The First ISCCP Regional Experiments have been designed to improve data products and cloud/radiation parameterizations used in general circulation models (GCMs). Specifically, the goals of FIRE are (1) to improve the basic understanding of the interaction of physical processes in determining life cycles of cirrus and marine stratocumulus systems and the radiative properties of these clouds during ... their life cycles and (2) to investigate the interrelationships between the ISCCP data, GCM parameterizations, and higher space and time resolution cloud data.
To-date, four intensive field-observation periods were planned and executed: a cirrus IFO (October 13 - November 2, 1986); a marine stratocumulus IFO off the southwestern coast of California (June 29 - July 20, 1987); a second cirrus IFO in southeastern Kansas (November 13 - December 7, 1991); and a second marine stratocumulus IFO in the eastern North Atlantic Ocean (June 1 - June 28, 1992). Each mission combined coordinated satellite, airborne, and surface observations with modeling studies to investigate the cloud properties and physical processes of the cloud systems.
The ASTEX/MAGE experiment is a multinational effort to improve our capability for studying cloud-chemistry interactions and the air/sea fluxes that affect them. The primary purpose of ASTEX (with which MAGE collaborated) was to study the factors influencing the formation and dissipation of marine clouds. The specific goals of the MAGE atmospheric chemistry experiment in ASTEX included:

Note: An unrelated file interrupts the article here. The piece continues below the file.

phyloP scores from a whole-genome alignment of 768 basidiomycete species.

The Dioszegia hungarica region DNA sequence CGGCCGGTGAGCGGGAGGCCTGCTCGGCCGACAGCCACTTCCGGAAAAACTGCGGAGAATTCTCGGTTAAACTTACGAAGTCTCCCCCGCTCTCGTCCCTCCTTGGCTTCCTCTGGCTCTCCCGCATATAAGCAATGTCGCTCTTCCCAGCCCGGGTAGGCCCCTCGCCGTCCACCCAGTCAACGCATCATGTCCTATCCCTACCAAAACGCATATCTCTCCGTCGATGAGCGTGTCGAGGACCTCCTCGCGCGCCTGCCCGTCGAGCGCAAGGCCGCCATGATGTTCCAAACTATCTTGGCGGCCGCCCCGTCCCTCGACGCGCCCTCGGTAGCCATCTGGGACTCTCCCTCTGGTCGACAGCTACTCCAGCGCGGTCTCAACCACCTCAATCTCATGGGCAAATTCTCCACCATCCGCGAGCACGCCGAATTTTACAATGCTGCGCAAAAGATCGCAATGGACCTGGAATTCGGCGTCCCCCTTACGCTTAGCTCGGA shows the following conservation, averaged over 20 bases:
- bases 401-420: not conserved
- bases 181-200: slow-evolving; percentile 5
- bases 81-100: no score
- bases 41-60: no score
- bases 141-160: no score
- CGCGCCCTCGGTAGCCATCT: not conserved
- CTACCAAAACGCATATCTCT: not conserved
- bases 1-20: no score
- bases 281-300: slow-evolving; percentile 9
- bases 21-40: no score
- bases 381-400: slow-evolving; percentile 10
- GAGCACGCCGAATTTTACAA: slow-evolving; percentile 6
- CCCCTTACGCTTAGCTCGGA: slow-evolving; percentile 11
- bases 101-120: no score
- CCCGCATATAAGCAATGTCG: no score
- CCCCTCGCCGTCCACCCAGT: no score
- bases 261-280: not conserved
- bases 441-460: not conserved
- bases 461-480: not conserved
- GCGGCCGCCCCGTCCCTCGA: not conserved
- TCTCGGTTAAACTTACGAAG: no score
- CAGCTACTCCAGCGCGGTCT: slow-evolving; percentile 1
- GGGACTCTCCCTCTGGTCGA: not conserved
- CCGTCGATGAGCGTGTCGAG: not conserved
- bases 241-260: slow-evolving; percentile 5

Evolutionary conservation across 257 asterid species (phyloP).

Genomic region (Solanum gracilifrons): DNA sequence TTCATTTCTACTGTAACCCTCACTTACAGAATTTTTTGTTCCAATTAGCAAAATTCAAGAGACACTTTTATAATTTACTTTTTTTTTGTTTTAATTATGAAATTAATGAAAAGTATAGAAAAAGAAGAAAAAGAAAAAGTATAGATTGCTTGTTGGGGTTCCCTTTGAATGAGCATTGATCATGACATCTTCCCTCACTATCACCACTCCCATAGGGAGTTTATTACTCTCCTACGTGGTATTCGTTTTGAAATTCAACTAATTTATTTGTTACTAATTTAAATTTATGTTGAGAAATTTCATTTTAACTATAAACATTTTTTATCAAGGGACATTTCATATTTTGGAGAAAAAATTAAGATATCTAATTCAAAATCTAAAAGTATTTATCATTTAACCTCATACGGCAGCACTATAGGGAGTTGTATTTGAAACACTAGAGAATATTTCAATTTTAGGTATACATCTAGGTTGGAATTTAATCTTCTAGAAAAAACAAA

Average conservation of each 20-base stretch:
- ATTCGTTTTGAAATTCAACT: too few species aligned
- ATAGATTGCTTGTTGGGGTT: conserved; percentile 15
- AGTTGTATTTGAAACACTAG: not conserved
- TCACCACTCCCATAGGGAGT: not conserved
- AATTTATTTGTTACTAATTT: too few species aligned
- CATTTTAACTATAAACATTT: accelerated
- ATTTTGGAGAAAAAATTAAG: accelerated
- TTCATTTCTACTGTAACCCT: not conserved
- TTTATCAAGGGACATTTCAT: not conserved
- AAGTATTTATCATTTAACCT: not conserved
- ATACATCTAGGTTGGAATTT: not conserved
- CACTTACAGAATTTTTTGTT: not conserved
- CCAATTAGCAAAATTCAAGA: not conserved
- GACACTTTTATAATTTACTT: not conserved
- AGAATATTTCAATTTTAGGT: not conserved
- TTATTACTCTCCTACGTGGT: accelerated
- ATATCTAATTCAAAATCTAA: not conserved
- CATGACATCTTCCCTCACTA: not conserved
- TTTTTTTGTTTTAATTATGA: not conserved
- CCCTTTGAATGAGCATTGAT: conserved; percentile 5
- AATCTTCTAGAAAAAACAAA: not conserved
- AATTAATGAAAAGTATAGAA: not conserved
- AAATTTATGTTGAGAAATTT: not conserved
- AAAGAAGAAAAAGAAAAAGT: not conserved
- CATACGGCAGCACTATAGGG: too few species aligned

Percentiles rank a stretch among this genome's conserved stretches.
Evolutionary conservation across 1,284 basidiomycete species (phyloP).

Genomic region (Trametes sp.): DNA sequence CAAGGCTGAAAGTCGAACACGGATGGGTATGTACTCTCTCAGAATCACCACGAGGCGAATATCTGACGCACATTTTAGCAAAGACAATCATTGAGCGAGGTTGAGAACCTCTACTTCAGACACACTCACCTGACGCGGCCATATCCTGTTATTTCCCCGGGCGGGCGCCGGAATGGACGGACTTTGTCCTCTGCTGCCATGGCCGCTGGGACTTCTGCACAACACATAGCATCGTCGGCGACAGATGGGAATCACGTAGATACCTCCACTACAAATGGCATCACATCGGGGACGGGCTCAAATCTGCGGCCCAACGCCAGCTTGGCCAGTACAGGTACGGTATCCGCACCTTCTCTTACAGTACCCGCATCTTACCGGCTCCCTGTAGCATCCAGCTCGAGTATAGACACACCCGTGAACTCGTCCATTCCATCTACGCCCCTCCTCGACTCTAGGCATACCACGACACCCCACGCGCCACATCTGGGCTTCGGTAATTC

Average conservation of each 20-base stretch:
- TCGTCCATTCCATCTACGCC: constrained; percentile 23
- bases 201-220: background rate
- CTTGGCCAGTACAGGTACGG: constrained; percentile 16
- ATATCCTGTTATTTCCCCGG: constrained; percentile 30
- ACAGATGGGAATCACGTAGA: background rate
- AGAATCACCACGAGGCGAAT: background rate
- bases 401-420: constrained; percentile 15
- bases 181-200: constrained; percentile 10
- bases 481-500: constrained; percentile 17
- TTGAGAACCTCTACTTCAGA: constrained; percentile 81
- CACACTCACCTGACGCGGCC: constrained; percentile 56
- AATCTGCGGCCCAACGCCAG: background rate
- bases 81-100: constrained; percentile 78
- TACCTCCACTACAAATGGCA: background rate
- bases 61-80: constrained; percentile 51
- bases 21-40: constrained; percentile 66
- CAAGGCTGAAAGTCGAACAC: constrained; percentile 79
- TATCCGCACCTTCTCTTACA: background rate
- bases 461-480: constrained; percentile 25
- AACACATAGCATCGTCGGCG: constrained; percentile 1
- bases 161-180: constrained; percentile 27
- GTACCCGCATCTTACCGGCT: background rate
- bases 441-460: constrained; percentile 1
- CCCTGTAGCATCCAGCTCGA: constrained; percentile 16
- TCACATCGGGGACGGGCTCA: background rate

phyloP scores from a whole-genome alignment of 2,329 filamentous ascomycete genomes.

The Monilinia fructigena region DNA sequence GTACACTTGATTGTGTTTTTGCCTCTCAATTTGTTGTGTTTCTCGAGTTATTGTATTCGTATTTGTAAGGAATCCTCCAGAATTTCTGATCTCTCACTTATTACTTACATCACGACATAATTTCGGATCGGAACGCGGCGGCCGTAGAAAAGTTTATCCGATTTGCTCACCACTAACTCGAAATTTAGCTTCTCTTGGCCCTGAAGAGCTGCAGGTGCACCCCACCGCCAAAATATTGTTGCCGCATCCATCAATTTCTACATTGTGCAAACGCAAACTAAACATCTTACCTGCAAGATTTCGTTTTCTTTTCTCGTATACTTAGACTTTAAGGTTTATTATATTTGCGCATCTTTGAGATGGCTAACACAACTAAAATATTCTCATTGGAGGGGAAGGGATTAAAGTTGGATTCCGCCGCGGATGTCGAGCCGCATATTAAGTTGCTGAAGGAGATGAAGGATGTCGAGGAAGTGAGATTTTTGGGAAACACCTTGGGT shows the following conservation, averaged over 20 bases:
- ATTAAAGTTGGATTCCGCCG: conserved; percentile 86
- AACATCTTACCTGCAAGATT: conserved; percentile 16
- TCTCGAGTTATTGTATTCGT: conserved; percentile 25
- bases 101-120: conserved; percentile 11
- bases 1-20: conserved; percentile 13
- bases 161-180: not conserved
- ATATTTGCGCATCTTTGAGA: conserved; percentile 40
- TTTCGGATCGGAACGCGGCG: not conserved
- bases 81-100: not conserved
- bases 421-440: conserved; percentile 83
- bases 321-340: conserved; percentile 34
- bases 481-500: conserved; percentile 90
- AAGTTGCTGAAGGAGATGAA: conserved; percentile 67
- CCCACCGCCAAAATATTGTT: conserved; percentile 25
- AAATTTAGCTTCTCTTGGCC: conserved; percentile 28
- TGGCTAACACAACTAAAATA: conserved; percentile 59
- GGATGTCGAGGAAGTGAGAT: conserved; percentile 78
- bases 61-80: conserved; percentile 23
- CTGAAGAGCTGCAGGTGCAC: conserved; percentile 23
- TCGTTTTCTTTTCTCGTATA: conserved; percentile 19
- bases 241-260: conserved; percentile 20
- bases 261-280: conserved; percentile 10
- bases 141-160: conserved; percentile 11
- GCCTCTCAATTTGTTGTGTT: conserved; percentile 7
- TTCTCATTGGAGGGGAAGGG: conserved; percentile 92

- Develop and test a Lagrangian strategy for studying chemical and meteorological evolution in a tagged airmass, using ships, balloons, and aircraft.
- Develop and test new techniques for estimating trace-gas and aerosol fluxes across the air/sea interface by comparison with traditional approaches.
- Evaluate the impact of marine and continental aerosols on the formation and dissipation of stratocumulus clouds.
- Compare the impacts of natural and anthropogenic sulphur, halogens, and hydrocarbons on marine aerosol chemistry.
- Gain experience with multi-national and multi-agency field experiments as a means for addressing global tropospheric chemistry issues. The North Carolina State University tetroons were launched from the ship Oceanus in support of the FIRE-ASTEX observational program, conducted in the eastern North Atlantic during the month of June 1992. Special constant density balloons were launched and then tracked for 48 hours -- with the idea that they were tracking a single parcel of air. The parameter #sats gives the number of GPS satellites available for positioning. Four satellites are necessary to determine altitude, otherwise the last available altitude from four satellites is assumed to remain constant, so that the horizontal location can be triangulated from three satellites. An altitude is always given in the file, so care should be taken as to its use.
Each tetroon attempted to fix its location once every 5 minutes of operation. Each tetroon was given an offset in transmission time during the 5 minute period in which to transmit its location in order to allow all tetroons to broadcast on the same frequency. The time at which a position fix was made and the relevant location information is provided for each tetroon. In the event no fix was possible due to the satellite constellation configuration, number or signal strength, no position was transmitted. Each position was retransmitted at 1/2 hour increments for seven hours to attempt to obtain the maximum
amount of data, even for periods when aircraft were not in the area of transmission.